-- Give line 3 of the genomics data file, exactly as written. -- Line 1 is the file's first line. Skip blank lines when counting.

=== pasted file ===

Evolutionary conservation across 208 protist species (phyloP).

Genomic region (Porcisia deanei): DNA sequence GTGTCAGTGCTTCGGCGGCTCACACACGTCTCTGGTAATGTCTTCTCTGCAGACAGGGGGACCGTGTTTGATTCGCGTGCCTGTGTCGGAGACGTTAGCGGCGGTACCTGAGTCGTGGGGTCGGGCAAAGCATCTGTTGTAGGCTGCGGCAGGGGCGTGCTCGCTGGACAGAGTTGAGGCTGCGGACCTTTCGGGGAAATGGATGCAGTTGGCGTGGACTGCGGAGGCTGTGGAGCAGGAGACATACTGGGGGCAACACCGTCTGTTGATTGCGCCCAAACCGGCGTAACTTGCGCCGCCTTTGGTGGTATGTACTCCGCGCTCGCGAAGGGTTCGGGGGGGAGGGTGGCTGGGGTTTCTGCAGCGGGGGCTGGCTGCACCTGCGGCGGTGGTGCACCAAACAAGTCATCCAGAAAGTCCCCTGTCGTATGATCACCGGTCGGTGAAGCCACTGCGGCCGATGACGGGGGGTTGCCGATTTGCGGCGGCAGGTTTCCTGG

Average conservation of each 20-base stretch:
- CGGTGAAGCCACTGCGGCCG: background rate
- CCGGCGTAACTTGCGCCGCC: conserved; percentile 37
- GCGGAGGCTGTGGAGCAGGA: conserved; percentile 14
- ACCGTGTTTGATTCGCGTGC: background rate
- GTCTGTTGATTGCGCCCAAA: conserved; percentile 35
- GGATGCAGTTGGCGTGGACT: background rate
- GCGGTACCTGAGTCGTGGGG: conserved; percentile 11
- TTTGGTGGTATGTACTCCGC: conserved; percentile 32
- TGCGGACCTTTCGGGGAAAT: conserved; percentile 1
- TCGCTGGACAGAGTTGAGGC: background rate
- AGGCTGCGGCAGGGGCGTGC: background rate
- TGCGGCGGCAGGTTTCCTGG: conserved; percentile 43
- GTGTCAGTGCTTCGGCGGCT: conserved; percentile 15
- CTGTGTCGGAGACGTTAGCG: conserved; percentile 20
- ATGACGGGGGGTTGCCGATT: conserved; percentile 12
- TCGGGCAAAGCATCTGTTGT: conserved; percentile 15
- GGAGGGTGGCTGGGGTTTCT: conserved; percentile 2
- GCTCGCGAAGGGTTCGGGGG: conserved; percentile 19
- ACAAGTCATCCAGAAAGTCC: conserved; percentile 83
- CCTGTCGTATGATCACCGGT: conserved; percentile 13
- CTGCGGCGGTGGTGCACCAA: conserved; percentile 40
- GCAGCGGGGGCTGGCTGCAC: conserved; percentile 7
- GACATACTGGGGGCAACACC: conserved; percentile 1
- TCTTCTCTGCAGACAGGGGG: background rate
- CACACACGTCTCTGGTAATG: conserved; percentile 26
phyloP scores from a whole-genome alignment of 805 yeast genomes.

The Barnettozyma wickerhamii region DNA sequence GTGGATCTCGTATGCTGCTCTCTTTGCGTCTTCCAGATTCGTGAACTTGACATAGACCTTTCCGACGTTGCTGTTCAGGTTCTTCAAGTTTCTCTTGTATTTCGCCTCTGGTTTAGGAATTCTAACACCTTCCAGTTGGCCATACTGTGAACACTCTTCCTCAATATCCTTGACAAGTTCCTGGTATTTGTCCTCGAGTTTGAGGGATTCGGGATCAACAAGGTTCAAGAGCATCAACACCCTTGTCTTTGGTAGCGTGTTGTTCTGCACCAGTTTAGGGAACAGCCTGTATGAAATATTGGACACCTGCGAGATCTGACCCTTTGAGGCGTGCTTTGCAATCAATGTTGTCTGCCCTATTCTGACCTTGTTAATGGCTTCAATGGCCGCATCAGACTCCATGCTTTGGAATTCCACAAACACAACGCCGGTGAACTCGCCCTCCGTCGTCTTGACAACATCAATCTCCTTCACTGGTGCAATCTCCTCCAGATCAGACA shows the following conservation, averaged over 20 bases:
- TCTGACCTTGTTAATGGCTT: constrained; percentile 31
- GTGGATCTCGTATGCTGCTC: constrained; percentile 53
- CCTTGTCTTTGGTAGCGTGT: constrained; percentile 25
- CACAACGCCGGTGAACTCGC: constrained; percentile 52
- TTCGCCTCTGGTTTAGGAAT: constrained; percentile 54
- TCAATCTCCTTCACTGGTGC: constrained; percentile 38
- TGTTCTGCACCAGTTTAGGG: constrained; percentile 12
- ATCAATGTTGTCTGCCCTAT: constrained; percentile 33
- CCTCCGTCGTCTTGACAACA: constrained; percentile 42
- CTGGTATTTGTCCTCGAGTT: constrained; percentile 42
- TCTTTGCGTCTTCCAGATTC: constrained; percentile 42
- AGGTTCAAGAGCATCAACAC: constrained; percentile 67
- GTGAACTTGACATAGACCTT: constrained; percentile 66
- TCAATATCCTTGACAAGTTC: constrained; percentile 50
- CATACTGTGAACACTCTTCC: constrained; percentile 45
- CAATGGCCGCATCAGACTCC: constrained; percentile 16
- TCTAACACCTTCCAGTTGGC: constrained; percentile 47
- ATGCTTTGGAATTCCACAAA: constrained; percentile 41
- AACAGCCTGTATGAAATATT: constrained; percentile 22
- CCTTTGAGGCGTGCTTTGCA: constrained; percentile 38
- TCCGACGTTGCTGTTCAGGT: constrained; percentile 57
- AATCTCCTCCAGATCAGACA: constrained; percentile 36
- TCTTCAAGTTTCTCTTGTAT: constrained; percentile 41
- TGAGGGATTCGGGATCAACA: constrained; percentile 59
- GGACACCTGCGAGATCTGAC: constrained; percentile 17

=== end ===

Average conservation of each 20-base stretch: